North

Rent continues to rise in Yellowknife, despite decrease in demand

Yellowknife’s rental vacancy rate is double the national average yet rent is still rising, according to the latest Canada Mortgage and Housing Corporation rental market report.

Canada Mortgage and Housing Corporation report released Wednesday morning

Rent in Yellowknife continues to rise despite a decrease in demand, according to Canada Mortgage and Housing Corporation's latest rental market report.

Yellowknife's rental vacancy rate is double the national average, yet rental prices are still rising, according to the latest Canada Mortgage and Housing Corporation rental market report.

According to the report, released Wednesday morning, Yellowknife's vacancy rate is 4.9 per cent, up from from 3.5 per cent last year. The national average is 2.4 per cent.

The average rent in Yellowknife rose by two per cent, to $1,614 per month, compared to the national average of $987 per month.

Broken down by bedroom type, the average rental rates in the city were $1,182 for a bachelor, $1,451 for a one-bedroom, $1,697 for a two-bedroom, and $1,993 for a three-bedroom.

Supply and demand

The number of rental units available in Yellowknife is "marginally" higher than last year, increasing by two units. There are a total of 1,667 private apartment units in the city as of October 2018, according to the report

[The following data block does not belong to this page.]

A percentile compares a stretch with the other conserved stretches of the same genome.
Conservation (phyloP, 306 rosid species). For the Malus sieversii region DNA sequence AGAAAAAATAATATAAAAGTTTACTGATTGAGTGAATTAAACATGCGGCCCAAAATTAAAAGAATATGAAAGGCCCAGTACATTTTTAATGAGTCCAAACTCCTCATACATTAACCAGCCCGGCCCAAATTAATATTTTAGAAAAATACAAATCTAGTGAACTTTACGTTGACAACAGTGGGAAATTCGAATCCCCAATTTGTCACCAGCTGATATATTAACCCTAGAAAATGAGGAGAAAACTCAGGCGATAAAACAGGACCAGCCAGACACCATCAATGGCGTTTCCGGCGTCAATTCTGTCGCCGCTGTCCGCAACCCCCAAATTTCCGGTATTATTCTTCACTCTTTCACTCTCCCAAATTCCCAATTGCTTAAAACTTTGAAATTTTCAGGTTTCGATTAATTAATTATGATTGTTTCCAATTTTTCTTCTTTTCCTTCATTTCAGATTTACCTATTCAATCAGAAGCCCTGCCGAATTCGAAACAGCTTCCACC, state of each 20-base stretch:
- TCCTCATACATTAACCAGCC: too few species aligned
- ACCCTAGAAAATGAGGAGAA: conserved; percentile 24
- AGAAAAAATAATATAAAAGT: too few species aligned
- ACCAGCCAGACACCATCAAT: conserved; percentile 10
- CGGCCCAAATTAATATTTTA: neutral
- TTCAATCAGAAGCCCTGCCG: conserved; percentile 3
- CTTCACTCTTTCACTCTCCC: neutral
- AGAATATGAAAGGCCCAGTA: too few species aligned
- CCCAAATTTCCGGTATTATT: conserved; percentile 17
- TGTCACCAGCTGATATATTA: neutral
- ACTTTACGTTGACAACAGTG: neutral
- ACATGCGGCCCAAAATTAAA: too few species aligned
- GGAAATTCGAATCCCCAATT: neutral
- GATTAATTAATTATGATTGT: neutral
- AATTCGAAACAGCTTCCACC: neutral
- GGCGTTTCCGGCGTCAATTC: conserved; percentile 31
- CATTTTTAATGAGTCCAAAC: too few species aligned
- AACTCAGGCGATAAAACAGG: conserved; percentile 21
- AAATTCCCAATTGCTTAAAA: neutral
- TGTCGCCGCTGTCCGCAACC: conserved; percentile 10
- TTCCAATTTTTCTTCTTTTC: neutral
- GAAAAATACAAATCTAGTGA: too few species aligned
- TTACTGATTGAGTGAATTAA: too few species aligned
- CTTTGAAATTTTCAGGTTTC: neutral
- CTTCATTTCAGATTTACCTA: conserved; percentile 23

This, according to the report, "[indicates] that demand factors were largely responsible for the rising vacancy rate."

The report pinpoints the reason for the rising vacancy rate on people leaving Yellowknife, even as the territory welcomes more immigrants.

The report states that while the N.W.T. gained a net 63 residents through international migration in the first half of 2018, it lost a net of 678 people to other provinces.

The decrease in demand isn't making rental units more affordable.

"Despite the rise in the vacancy rate … landlords continue to increase rents," states the report.

Nationally, demand for rental housing is outstripping supply, with the number of units available increasing by 2.5 per cent over the past year.

The stability of rental prices varies wildly across the country, with rent rising by 9.4 per cent over the past year in Kelowna, B.C., and going down slightly in Regina, by 0.5 per cent.

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